Hackard Law is a California trust, estate and elder financial abuse litigation law firm. Our lawyers respond to about 1000 new prospective client calls per year. Sometimes we think that we’ve seen and heard about everything. And, of course we haven’t. But I do want to talk about something that I’ve seen and heard a lot about. That is the abuse or outright fraud associated with a California durable power of attorney.
So let’s start with what it is – A durable power of attorney is a document signed by a principal to authorize another person to act for him or her with regard to financial and legal affairs. The power can be revoked at any time as long as the maker is competent.
For decades Flying magazine has had a column titled “I Learned about Flying From That.” The column shares a pilot’s lasting impressions from close calls and near disasters. I bring this up because after practicing law for over 40 years I can say that “I Learned about Practicing Law from That.” Of course, when it comes to stories, I need to respect attorney-client confidentiality and there may be some literary license. Still I’ve got so many stories of close calls and near disasters in the use and abuse of powers of attorney. So let’s look at common scenarios.
Mom or Dad is an elder. I’ve seen cases where the victim is as young as 65 and as old at 100. Paying bills, coordinating doctor’s appointments and dealing with the everyday requirements of living is getting tougher. A child, often living in the home, or a caretaker or other trusted person is asked or offers to assist the senior. Now let me say that this type of assistance is common and most often generated by love and caring. But remember we’re talking about the close calls, near disasters and disasters here. In other words – the exceptions to how families and close friends normally treat elders.
We receive an email inquiry or a telephone call that briefly describes an estate or elder financial abuse problem. The story starts with a description of an infirm or vulnerable parent dependent on others for assistance. The assistant has been given or has secured a power of attorney allowing him or her to stand in the place of the elder. This is all fine except when it isn’t. And what are the common stories when it isn’t?
The power of attorney (POA) holder transfers bank accounts, securities, cars or real estate to himself or herself. The POA hides the assets of the elder either before the elder passes away or after the elder has passed. Records show that the POA was using the elder’s ATM card and credit card as personal lines of credit or their own piggy bank. Expensive travel, home improvements, cars for children or whatever else you can imagine are paid for from the elder’s money. The elder is for the most part completely unaware of the abuse or consents to the abuse because of fear of being put in a rest home or being abandoned.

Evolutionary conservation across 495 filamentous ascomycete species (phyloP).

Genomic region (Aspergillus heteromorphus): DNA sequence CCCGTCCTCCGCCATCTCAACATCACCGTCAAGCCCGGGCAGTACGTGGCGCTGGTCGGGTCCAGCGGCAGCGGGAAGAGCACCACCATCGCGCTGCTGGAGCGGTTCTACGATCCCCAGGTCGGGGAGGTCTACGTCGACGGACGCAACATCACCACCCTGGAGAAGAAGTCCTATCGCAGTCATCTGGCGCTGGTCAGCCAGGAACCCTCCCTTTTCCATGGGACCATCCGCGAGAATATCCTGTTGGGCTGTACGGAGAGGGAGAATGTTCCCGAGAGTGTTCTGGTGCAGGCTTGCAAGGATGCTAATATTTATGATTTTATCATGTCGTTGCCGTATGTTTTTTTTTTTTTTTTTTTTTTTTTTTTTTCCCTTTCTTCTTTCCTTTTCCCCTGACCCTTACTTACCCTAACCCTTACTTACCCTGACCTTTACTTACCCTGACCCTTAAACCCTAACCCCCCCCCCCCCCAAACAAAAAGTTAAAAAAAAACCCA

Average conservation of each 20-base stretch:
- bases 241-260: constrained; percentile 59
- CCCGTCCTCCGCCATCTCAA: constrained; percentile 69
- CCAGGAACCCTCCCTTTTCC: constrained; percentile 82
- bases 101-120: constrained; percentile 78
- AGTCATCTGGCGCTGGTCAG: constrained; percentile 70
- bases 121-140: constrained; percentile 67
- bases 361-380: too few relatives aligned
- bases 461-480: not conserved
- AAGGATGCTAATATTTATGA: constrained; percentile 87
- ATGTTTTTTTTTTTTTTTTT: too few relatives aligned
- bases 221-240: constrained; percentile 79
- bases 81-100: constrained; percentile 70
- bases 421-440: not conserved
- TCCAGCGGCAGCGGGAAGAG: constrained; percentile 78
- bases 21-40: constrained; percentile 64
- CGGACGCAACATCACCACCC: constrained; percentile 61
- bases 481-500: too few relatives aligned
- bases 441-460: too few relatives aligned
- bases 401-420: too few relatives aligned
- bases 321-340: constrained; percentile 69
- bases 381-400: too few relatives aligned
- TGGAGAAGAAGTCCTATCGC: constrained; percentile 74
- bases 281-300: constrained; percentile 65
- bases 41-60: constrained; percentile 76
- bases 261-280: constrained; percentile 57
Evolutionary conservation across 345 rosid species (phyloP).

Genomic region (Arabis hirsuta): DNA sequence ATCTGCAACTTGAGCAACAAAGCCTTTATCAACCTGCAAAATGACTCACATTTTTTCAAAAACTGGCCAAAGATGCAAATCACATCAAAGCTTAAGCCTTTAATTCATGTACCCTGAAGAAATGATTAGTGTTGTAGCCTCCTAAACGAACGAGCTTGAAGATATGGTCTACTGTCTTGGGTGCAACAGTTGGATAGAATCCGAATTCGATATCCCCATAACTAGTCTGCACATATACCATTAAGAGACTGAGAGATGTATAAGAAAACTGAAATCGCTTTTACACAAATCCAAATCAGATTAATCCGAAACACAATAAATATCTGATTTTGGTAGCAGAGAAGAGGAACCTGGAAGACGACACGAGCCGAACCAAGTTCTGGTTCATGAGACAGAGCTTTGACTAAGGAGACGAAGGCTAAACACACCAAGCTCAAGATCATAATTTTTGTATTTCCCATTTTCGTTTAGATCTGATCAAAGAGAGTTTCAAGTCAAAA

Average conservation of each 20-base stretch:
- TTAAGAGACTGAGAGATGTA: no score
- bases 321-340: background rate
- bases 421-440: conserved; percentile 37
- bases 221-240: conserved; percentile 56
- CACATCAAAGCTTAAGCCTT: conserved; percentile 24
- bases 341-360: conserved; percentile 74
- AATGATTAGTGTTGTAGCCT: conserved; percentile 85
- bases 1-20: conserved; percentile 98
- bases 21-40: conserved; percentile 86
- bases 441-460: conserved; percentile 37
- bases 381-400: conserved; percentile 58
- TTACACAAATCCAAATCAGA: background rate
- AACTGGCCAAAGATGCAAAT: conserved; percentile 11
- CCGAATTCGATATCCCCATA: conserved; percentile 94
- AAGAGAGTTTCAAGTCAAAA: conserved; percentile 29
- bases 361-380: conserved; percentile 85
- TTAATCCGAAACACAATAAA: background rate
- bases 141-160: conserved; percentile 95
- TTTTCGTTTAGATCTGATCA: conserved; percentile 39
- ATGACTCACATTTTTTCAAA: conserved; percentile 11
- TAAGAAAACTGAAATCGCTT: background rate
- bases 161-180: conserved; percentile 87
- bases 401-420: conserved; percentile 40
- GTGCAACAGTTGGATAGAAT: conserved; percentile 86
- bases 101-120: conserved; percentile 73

A California power of attorney is not a license to steal, and the conduct indicated is theft. A POA as a fiduciary must exercise the duty of loyalty (Probate Code Section 4232), the duty of care and skill (Probate Code Section 4231), and the duty the duty to keep the principal’s property separate and identified (Probate Code Section 4233). There are other duties but for the most part the wrongdoing that we see involves careless or intentional acts that removes the principal’s real or personal property from his or her ownership and control.
It is said that for every wrong, there should be a remedy. It is a nice goal, but there are times in power of attorney litigation that the remedy is elusive. The wrongdoer may have taken property and squandered it or otherwise transferred it even beyond the reach of a judgment lien or writ of execution. That said, we regularly work to right the wrongs against elders that have been committed by holders of their powers of attorney.
If you would like to talk to us about how your or your relative has been wronged by the holder of a power of attorney call us at Hackard Law: (916) 313-3030. We serve clients in most of California’s major urban areas including Los Angeles, Sacramento, Alameda County, and San Francisco. We’ll look forward to hearing from you. Thank you.